A new report will be released in California regarding the state of education. The report, prepared by 30 "experts" in the field, cites difficulties in sharing data, too many regulations and requirements for leaders, and ineffective methods for identifying effective teachers.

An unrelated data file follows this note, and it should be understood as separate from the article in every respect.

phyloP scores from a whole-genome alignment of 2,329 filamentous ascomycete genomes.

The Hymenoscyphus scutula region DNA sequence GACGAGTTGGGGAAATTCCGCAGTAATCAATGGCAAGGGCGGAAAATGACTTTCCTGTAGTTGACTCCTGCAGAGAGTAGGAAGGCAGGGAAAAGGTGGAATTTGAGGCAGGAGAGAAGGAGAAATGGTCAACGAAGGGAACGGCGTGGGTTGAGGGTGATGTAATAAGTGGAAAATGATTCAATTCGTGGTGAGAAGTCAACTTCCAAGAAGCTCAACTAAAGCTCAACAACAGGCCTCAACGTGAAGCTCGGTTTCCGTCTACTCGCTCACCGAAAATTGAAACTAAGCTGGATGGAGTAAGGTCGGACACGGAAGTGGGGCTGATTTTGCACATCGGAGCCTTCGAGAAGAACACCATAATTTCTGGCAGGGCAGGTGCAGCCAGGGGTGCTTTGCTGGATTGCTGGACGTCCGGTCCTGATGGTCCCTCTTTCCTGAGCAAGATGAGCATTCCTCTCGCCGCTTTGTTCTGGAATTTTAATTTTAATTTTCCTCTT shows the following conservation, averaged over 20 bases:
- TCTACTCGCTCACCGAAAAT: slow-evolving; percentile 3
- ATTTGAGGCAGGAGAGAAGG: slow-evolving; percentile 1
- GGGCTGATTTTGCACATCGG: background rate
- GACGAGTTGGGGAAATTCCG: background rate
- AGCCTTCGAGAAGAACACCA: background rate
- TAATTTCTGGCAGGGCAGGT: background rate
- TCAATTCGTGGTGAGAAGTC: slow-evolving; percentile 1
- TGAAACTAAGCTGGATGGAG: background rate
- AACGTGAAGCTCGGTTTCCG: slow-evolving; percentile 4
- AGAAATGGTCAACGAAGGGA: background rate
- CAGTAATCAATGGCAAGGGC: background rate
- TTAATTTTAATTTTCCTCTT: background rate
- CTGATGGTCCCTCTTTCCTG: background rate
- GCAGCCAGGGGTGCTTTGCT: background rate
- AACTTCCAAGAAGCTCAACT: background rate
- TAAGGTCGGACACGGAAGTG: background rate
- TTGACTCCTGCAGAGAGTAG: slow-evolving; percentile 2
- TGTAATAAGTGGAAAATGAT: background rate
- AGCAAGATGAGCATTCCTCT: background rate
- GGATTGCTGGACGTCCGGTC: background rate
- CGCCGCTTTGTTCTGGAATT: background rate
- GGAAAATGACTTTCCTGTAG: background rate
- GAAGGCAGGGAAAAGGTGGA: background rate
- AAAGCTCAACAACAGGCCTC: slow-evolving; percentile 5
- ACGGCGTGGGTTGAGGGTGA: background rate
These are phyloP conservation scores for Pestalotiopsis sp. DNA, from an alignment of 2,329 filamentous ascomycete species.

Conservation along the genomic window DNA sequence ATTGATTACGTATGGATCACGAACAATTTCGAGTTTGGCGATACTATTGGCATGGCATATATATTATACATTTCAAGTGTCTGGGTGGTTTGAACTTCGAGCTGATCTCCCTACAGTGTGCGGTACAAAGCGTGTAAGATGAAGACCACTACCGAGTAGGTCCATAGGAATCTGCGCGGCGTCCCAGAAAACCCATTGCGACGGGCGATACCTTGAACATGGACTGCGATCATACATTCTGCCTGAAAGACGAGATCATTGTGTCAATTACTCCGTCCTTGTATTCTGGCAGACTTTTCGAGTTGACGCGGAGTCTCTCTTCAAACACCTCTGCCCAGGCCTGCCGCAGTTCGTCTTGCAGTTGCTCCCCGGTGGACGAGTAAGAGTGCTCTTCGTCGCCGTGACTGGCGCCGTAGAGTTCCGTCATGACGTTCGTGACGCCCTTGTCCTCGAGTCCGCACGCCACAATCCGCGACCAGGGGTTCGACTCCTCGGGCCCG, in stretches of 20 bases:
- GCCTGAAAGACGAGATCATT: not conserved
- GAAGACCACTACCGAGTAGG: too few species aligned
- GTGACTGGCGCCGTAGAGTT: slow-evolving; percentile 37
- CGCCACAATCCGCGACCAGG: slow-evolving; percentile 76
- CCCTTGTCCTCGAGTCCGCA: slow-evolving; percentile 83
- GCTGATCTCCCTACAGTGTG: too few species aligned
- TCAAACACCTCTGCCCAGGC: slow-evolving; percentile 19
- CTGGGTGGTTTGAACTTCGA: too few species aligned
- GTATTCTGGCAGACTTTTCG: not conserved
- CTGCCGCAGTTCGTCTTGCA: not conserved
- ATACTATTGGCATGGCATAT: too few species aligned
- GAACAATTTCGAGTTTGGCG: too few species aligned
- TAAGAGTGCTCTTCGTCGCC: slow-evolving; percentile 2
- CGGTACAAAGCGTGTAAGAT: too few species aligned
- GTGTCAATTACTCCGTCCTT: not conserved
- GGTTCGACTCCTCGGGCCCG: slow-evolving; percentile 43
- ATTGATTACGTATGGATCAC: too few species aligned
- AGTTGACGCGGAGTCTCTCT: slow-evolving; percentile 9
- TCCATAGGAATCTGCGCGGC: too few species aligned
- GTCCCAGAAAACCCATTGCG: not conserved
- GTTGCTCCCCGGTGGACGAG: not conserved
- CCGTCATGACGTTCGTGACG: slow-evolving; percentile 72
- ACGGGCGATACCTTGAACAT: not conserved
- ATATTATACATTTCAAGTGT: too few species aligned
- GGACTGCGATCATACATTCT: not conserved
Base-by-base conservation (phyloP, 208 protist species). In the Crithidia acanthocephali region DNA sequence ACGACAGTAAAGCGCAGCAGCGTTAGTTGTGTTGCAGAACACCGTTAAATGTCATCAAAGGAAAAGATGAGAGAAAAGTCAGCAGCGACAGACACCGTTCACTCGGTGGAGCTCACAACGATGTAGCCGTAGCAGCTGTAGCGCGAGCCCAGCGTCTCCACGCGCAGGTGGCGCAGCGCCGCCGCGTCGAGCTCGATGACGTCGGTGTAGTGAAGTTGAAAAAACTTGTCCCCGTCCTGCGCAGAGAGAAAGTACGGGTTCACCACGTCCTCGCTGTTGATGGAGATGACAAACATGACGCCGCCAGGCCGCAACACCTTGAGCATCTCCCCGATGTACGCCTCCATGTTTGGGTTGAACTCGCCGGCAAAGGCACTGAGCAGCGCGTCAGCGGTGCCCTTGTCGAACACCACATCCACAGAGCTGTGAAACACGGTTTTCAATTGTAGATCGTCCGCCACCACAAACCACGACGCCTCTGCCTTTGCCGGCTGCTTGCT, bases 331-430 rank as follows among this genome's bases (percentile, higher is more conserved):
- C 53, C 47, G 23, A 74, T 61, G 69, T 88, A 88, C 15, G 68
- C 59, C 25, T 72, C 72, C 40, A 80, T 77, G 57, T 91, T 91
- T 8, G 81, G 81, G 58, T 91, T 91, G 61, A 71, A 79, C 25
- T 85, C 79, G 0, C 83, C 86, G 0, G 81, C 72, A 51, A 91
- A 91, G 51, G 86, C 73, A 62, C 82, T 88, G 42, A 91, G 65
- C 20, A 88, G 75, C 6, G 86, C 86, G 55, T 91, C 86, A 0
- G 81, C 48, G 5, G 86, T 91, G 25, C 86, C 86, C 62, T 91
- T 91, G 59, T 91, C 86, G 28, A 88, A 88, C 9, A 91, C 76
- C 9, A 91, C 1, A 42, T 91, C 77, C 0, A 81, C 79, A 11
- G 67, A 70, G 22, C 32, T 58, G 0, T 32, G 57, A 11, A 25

In a previous post I argued that we should be working to "measure what matters". In other words, if we want to know whether a teacher is effective we need to develop an example of "effective" and tools for determining whether the teacher is achieving that example. Teachers and leaders need to know where teachers on a scale (or rubric) and they need to know what to do next to improve. Years of service apparently can differentiate a 1st year teacher from a 5th year teacher, but after that there is little difference between a 5th year teacher and a 15th year teacher. Instead of seeing our longest serving teachers as the most skilled, we should create measures to see our most skilled teachers as our most skilled teachers.